In one or more embodiments, the UAV 602 can operate using control instructions derived from the Open Source Dronecode Project 24 that was launched by Linux Foundation or other open source system code. The Project brings together existing open source drone projects and assets under a nonprofit structure governed by The Linux Foundation. The result is a common, shared open source platform for unmanned systems. Dronecode includes the APM software platform and associated code, which until now has been hosted by 3D Robotics.

In one or more embodiments, the UAV 604 tracks and follows the robotic agent 620 by tracking a beacon or radio frequency identification (RFID) device, depicted as a bracelet 622. Alternatively or in addition, the unmanned system can acquire and track the robotic agent 620 using sensors such as infrared sensors (IR), electro-optical (EO) sensors and radar as well as other video sources 624. The UAV 602 can be deployed to perform tasks such as physical security, crowd control and public safety, intelligence, surveillance, reconnaissance and other law enforcement tasks etc., under the direction of the command center 618. Operations of such a communication system 600 can be extended unmeasurable distance by building different types of networks to include mobile ad-hoc networks, or all systems communicating back to the control center 618 at any given time. The communication system 600 can be dynamically configured for areas not served by traditional network internet access or high-speed data links such as in remote areas during an emergency situation following a natural or manmade disaster or by the lack of infrastructure.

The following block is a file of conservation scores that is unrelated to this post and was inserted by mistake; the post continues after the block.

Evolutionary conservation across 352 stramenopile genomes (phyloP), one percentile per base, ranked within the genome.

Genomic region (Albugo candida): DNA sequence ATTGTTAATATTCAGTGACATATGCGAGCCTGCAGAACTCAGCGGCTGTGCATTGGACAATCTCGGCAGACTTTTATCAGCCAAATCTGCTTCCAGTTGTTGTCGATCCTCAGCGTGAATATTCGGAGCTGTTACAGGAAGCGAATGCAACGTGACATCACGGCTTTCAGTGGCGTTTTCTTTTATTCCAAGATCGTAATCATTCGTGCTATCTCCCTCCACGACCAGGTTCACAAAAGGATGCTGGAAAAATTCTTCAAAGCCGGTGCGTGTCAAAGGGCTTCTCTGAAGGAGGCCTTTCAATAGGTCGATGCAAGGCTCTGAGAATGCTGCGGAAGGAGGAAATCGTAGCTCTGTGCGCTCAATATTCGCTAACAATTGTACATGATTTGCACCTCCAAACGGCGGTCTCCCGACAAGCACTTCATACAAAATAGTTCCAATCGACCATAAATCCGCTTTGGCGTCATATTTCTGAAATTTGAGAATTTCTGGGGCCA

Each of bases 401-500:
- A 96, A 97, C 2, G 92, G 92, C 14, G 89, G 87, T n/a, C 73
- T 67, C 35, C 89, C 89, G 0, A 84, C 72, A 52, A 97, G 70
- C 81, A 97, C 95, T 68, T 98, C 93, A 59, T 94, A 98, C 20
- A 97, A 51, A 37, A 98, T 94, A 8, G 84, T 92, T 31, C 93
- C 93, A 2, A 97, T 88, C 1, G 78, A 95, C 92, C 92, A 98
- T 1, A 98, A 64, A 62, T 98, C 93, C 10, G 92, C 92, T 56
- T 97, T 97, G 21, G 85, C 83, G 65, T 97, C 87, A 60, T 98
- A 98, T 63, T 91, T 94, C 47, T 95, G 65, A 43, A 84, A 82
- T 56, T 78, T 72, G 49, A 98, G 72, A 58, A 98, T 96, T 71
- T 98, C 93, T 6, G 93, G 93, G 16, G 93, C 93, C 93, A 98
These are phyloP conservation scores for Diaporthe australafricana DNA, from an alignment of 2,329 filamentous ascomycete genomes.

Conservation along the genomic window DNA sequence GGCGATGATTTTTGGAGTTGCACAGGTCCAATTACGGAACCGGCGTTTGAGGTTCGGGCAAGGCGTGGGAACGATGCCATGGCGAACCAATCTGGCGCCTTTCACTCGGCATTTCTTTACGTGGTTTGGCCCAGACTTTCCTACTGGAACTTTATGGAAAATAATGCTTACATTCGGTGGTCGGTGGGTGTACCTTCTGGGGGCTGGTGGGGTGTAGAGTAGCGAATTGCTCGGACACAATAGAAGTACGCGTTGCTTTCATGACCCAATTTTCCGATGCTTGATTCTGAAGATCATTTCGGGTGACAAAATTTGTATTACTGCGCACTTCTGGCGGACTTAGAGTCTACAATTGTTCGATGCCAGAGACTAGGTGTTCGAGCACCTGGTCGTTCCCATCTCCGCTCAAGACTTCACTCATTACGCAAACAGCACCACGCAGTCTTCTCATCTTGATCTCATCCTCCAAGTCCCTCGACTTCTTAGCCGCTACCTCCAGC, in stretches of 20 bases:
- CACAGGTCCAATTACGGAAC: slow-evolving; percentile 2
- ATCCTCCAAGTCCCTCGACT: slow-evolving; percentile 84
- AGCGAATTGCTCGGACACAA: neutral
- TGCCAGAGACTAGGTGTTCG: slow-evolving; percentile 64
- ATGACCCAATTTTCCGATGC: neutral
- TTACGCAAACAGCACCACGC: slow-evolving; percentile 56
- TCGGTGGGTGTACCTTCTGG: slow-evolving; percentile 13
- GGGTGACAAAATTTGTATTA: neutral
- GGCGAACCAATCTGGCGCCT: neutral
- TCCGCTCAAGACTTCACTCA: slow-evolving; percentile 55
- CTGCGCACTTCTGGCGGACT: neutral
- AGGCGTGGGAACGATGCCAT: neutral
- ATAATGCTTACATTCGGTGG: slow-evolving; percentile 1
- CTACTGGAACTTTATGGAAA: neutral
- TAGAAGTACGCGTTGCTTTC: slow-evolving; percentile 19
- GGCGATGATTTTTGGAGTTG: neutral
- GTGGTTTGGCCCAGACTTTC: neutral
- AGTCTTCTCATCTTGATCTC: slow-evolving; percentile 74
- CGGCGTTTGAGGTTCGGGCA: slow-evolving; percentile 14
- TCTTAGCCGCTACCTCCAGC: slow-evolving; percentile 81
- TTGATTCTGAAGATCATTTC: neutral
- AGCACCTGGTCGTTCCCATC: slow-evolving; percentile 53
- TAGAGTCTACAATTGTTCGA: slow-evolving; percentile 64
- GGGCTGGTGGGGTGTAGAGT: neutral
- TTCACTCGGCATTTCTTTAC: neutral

The authentication abilities of the UAV 604 can provide for singling out individuals or mobile vehicles that are visually or otherwise detected for but which an authenticating mobile device is not present. For example, the communication system 600 can focus security efforts on those entities that are unknown to the communication system 600 and could pose a threat.

According to yet one implementation, the apparatus further includes a swarm control module configured to compute one or more control commands for the local vehicle to cooperate as a swarm with the plurality of vehicles.

The swarm control module, in one embodiment, is configured to generate control commands (e.g., velocity and positional commands) and/or waypoints for the local vehicle to cooperate as a swarm with the plurality of vehicles. The plurality of unmanned vehicles, in some embodiments, are configured to operate as a swarm to coordinate performance of tasks or mission elements. In some embodiments, the swarm control module selects a formation for the plurality of vehicles and computes guidance commands configured to cause the local vehicle to travel in the selected formation. In some embodiments, the swarm of vehicles is assigned a group task, the guidance commands selected to accomplish the group task. The swarm control module may coordinate activities, including positions and velocities, among the swarm while accomplishing the group task. In certain embodiments, the swarm control module receives a group waypoint, wherein the guidance commands are selected to bring the swarm (including the local vehicle) to the group waypoint.